41. 41. performance for the overall sample of funds is limited, we have found evidence that two funds (3and 4) were consistent winners over this period, whereas no one fund could be said to be aconsistent loser. These results require careful interpretation, however, as the results are sensitiveto the length of the evaluation period and specific test used. Finally, as with all performanceevaluation studies, a few concerns about the results or the methods used to obtain the results canbe raised. In this paper we examine the performance persistence of a large sample of mutual fundsover time. Five mutual funds in 5 equity categories over the time period 2008 through 2011. Weutilize the non-parametric Odds-Ratio and Chi-Square tests to examine significance inperformance persistence. We find that there is significant performance persistence in mutualfund returns. This outcome is true for both the lowest performing and highest performing mutualfunds. The tests demonstrate this result for all fund categories, except government bond andcorporate bond funds. These results are very important to individual investors when selectingmutual funds. Investors should be cognizant of previous returns for any funds underconsideration. If a 5 fund performed poorly during the past year, it is likely the fund willcontinue to perform poorly in the next year. Likewise if a fund performed well during the pastyear, it is likely the fund will perform well during the next year. Note that persistence appears toexist for the best and worst performing fund categories. Therefore, an investor selecting funds inthe middle performance categories is not likely to see the same persistence in returns. As acaveat we understand that there is survivorship bias when performing mutual fund research. Thiswould actually bias against finding significant performance persistence for the worst performingquintile of funds. 37 | P a g e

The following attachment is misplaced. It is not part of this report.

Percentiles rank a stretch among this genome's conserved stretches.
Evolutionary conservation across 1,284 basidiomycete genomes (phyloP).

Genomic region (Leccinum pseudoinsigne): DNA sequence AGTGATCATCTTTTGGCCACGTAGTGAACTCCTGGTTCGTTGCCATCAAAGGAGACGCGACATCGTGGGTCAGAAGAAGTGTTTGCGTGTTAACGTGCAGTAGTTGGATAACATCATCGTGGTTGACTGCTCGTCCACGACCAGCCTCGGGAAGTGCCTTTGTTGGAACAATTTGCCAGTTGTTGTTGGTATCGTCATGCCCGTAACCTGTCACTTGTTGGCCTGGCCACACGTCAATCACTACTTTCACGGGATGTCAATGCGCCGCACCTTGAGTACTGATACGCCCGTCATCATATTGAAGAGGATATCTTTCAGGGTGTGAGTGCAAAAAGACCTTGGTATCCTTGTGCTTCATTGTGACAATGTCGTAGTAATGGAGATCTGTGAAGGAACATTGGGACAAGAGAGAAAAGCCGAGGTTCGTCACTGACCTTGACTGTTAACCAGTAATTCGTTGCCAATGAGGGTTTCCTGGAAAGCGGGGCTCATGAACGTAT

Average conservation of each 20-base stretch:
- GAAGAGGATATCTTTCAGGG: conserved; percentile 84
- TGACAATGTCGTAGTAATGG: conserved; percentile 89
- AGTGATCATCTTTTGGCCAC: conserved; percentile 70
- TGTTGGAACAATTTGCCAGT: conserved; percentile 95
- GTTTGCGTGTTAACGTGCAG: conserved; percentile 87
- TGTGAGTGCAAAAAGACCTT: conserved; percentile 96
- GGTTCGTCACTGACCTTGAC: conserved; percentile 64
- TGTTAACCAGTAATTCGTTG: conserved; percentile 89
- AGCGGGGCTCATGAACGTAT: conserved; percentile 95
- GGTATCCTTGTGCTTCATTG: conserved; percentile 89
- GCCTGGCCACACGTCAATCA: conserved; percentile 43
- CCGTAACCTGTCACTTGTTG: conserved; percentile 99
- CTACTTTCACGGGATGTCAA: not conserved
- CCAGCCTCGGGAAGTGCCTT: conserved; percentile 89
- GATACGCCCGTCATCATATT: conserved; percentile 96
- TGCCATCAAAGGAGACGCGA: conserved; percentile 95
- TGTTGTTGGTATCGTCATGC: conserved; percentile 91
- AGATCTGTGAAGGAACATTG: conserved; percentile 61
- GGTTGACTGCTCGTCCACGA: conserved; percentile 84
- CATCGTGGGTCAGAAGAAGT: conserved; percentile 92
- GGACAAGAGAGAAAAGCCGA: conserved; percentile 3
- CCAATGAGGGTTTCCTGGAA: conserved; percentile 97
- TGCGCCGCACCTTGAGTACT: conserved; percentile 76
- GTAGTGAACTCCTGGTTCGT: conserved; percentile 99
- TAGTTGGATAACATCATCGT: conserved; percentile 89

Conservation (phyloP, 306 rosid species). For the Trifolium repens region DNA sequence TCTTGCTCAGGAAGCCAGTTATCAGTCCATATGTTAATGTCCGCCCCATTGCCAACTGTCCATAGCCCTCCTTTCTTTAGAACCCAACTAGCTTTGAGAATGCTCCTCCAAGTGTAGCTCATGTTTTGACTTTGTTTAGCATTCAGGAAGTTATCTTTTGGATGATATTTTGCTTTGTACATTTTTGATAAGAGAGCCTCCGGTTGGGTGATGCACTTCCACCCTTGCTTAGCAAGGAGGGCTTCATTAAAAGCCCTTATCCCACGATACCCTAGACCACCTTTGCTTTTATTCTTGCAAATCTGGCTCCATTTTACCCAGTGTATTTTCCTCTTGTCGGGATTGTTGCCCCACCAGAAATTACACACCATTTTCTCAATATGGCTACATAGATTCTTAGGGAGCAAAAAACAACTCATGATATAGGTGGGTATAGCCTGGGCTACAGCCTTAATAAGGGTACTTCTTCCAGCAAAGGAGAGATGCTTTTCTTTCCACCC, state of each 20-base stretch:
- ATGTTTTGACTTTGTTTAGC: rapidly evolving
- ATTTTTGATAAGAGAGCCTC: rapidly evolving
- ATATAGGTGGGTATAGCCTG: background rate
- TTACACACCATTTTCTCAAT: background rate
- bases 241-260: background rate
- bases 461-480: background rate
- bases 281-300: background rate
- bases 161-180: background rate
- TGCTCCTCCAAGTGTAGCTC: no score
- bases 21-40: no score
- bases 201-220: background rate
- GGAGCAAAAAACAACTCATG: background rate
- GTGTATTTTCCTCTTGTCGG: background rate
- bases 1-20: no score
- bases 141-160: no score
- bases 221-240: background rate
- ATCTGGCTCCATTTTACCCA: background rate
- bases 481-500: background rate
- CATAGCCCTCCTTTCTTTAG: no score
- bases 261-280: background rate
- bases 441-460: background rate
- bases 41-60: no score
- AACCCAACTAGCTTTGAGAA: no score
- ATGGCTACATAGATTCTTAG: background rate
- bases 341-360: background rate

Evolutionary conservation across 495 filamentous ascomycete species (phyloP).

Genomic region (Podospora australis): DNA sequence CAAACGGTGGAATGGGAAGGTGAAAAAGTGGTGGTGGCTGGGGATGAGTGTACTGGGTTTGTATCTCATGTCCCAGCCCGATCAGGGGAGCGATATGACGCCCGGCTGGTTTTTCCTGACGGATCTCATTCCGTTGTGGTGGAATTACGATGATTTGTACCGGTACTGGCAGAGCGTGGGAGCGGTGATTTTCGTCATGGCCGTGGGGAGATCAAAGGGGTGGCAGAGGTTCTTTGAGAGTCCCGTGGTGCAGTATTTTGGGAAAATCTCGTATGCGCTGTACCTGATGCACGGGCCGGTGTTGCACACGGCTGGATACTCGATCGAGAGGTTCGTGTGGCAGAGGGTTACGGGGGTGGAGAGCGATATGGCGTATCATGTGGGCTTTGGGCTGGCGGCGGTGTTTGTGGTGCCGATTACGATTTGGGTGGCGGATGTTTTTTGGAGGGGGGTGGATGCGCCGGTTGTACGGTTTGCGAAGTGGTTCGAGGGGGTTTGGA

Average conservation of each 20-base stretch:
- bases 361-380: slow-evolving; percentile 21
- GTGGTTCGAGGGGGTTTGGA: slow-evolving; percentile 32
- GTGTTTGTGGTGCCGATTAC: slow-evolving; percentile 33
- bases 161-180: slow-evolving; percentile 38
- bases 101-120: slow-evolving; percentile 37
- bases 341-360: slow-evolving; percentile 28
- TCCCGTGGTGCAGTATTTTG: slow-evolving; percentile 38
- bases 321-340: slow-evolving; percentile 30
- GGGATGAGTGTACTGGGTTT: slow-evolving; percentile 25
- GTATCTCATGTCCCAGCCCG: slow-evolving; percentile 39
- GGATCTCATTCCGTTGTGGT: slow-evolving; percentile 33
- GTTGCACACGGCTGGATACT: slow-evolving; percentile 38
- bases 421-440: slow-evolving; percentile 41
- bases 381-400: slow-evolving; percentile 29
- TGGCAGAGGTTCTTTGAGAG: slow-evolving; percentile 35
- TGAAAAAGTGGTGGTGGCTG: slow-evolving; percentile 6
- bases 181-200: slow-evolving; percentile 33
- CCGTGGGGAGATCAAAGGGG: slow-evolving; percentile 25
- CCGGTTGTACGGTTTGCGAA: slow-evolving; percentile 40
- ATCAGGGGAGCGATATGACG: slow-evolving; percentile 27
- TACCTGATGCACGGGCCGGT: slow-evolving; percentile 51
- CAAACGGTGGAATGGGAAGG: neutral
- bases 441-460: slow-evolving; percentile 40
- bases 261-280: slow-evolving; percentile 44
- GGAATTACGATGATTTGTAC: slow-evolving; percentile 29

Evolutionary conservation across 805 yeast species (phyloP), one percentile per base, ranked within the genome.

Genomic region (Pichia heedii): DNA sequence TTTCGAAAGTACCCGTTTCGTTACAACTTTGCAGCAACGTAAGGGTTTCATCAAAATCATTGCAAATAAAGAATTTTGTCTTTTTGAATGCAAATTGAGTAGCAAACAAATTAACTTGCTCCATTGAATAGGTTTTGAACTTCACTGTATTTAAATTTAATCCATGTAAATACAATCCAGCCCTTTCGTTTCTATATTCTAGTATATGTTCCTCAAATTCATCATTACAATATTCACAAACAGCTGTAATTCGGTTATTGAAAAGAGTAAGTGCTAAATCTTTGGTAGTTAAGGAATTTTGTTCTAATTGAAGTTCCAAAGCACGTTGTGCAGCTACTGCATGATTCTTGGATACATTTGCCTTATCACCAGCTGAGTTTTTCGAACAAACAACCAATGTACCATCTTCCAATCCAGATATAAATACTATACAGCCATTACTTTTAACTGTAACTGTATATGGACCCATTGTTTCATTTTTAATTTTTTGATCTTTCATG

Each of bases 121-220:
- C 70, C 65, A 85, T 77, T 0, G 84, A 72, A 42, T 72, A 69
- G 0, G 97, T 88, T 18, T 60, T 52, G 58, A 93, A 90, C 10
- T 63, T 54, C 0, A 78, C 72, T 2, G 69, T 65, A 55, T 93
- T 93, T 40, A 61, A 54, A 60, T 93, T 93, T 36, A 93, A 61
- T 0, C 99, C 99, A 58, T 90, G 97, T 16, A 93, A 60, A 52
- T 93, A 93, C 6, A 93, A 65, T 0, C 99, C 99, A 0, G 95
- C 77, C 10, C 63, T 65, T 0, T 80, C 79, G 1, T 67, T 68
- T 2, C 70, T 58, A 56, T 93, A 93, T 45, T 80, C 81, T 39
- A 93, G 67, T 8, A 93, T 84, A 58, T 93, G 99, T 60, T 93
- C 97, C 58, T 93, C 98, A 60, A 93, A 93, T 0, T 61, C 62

42. 42. LIMITATIONS Small sample size The question as to whether risk adjustment materially affects the results The influence of fund characteristics such as size, management tenure and investment style have on persistence. Investigations of these issues will, therefore, provide future areas of research. 38 | P a g e